Wood says they get a good response to the Jazz, mostly from local musicians. "The Jazz was mostly from the last two decades with a nod to the avant-garde players throughout history. We tagged the segment as 'Jazz for the Rock n Roll Soul' to indicate a movement away from the preservation work and toward the progressive side of Jazz with non traditional instrumentation, Hip-Hop influence, electronica and a crackling rhythm section."

"Once we had that format in place, we tried to put the AAA hour back in play," explains Lee. "I brought transitional connections from my collection with bands like Taarka, Critters Buggin' and a Clutch track that featured Delfeayo Marsalis. We used that to bridge to the AAA from 10 until 11. For the past six or eight months the AAA segment has slid as early as 8:30."

"After the last pledge drive in late March, the station asked us to fill a weekly slot on Saturday nights and to concentrate on the AAA format," Wood adds. "We will be supported in this transition by station Program Director Colleen Condron, Station Manager Bruce Haines and Gruber. We have some concern that a part of our audience will be out and about seeing shows."

"And enjoying libations!" interjects Lee.

"But we hope they will take us with them in the car," continues Wood. "We are very excited about the opportunity."

All signs indicate that they need not worry about folks tuning in. Since the 'revised' format they have received two to three emails a week, whereas they were receiving one or two every six months prior to that."Traffic is coming from both the NIPR website and our myspace page (myspace.com/littlebroradio)," says Wood. "Local musicians have fed us their CDs and we would like to encourage more to do so. Vandolah appeared on a recent broadcast for an interview and listening review of their albums. We look forward to doing more of those with other bands in the future."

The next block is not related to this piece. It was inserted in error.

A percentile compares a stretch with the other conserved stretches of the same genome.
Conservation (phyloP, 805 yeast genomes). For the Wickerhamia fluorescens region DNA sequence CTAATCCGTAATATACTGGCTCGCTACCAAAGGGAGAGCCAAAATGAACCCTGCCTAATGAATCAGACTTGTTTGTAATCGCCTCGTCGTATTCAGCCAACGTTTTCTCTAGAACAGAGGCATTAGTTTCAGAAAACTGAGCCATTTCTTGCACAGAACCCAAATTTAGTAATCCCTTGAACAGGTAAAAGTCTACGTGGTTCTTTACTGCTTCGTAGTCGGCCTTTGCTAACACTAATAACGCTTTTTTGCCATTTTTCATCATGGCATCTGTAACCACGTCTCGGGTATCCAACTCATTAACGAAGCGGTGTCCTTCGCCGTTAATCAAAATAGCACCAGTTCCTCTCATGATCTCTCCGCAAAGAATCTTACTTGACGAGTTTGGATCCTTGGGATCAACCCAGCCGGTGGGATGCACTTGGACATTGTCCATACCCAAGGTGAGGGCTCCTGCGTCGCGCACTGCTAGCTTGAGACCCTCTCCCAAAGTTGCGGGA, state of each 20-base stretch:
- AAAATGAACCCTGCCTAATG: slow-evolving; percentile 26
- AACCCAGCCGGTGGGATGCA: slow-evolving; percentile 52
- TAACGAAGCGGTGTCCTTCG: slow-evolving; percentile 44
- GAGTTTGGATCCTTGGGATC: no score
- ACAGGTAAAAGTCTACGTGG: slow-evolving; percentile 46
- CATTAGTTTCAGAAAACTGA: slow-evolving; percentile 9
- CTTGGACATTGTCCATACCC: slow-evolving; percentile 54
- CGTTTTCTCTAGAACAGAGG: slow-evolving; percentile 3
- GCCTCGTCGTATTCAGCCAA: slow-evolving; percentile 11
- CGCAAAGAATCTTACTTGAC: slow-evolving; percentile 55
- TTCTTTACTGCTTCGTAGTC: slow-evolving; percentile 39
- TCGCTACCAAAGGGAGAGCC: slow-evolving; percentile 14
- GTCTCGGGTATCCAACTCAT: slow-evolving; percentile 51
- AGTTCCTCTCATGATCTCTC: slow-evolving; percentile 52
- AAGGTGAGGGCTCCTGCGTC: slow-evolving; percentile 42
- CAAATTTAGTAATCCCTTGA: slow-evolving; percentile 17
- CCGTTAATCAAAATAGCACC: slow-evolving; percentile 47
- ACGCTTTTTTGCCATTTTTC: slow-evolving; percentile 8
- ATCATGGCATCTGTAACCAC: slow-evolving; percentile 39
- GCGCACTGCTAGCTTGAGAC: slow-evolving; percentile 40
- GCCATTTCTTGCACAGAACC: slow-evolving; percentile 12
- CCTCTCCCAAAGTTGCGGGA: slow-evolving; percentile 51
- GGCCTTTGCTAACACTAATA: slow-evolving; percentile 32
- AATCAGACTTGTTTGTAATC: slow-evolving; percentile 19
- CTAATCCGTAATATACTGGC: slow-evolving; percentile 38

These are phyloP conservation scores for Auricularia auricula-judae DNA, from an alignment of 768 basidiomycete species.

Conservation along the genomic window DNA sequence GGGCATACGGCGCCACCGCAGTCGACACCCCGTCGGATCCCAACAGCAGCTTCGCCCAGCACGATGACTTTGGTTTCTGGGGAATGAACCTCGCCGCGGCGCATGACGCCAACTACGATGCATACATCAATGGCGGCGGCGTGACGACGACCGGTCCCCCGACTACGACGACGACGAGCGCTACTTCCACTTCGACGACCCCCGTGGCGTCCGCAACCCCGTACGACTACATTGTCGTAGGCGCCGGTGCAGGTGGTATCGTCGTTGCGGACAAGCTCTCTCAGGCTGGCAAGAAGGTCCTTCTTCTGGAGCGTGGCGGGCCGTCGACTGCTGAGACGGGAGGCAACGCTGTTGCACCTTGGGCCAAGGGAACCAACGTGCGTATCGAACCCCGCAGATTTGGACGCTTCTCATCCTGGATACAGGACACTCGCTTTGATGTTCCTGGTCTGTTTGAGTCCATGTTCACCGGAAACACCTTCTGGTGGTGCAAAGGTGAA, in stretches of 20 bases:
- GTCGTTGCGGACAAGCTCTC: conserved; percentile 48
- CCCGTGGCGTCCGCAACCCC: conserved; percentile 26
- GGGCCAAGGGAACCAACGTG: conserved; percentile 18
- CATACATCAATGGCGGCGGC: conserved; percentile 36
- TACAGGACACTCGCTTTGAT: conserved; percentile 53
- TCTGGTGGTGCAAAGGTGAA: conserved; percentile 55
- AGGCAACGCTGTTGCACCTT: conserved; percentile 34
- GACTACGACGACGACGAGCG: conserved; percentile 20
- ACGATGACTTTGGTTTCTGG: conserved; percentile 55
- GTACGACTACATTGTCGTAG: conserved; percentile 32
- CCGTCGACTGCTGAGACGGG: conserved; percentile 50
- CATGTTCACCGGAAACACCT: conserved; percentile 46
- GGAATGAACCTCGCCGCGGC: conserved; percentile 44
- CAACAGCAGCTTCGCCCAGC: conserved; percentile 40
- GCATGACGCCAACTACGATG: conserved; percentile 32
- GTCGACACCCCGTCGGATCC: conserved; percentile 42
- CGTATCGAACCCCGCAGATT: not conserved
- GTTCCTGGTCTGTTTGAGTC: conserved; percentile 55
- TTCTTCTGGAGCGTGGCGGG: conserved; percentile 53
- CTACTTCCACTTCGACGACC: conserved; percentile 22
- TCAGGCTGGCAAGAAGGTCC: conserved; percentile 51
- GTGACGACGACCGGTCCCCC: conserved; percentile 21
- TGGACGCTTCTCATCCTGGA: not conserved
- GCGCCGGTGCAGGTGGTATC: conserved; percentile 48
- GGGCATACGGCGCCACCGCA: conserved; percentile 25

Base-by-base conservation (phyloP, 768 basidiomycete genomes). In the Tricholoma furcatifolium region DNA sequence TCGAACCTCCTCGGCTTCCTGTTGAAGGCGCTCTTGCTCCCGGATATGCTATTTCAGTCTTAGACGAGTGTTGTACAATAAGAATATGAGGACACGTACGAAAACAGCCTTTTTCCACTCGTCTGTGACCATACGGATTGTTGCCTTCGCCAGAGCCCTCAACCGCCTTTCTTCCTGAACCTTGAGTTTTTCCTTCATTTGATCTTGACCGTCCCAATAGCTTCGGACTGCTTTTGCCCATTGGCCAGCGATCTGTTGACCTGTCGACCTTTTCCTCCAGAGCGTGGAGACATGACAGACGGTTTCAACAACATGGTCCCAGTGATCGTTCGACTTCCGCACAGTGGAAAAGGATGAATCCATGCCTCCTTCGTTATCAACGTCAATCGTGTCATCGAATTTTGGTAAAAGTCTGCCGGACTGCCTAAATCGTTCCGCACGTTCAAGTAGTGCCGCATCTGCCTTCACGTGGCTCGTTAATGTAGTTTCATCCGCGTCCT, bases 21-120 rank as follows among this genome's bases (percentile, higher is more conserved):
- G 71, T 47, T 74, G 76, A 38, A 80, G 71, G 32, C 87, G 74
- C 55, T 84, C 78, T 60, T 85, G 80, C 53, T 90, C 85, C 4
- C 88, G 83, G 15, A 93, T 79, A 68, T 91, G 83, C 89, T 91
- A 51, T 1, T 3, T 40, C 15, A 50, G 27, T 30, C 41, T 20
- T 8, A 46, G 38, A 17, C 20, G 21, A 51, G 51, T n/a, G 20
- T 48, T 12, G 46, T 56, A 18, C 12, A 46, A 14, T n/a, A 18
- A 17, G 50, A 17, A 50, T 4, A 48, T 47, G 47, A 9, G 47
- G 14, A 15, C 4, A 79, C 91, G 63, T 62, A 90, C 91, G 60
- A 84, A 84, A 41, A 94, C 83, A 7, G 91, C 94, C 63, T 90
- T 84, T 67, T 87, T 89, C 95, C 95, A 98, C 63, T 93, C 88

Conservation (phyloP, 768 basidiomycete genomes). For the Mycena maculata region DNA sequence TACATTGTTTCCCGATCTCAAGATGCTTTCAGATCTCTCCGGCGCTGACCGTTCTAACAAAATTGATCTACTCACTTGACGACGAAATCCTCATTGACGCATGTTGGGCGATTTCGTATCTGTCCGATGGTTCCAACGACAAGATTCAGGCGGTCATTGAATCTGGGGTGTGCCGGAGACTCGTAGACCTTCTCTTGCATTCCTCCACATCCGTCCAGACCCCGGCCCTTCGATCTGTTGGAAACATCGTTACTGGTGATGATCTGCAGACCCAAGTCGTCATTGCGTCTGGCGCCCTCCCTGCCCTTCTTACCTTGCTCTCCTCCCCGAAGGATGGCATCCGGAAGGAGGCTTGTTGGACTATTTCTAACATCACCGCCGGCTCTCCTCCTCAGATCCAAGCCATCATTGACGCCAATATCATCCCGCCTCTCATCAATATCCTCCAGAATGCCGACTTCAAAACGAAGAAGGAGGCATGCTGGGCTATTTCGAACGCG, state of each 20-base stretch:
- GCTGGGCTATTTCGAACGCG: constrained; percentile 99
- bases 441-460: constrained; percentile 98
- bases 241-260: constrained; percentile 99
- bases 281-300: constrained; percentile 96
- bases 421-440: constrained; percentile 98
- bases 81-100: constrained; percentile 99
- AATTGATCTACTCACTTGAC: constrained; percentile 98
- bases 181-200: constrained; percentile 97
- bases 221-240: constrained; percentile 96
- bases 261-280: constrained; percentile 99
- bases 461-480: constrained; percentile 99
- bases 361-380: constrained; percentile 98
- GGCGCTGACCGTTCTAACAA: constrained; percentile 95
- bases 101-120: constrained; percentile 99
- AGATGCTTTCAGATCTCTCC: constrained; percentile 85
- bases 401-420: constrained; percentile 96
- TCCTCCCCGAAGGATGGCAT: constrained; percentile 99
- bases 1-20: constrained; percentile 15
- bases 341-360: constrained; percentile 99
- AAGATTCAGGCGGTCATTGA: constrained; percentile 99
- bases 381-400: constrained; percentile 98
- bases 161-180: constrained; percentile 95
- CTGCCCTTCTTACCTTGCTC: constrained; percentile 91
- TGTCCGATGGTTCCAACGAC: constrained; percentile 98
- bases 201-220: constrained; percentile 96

"Supporting the local music scene is important to our show as it fits the well with NIPR's mission statement, which in part reads 'engages its regional community as partners and stewards,'" states Lee, "We want to form an alignment with The Reader and Live on Stage and we also want to promote a vibrant local music scene with a mix of local and regional bands."

So far the effort is worth all the return and judging from the work they put into the show it would be easy to discount the idea of it being work.

"We find new music by word of mouth," concedes Wood, "Kevin Hambrick informed us of Dr. Dog and we also use the internet. Rich has been to fourteen shows in the past six months and also attends Bumbershoot in Seattle every year. Combined we probably spend between sixteen and twenty hours a week researching music for the show."

"Our tastes overlap in the center, but are different as you move away from there and we have fun introducing one another to new bands," says Lee. "Rob and I come in with three song mini 'sets' in mind, but we will trade songs within that set on the fly if the other brother has a better song to compliment the set or makes a connection for the set. An example would be Joe Henry (Rob's), Michael Penn (Rich's) and 10CC from the Snatch soundtrack (Rich's) with the common theme being Madonna. We do stuff like that to keep it interesting. Call it the Seven Degrees of Little Brother."

Better yet, call it brilliant.

You can hear little Brother Radio every Saturday night, 9 pm Ė Midnite on WBOI 89.1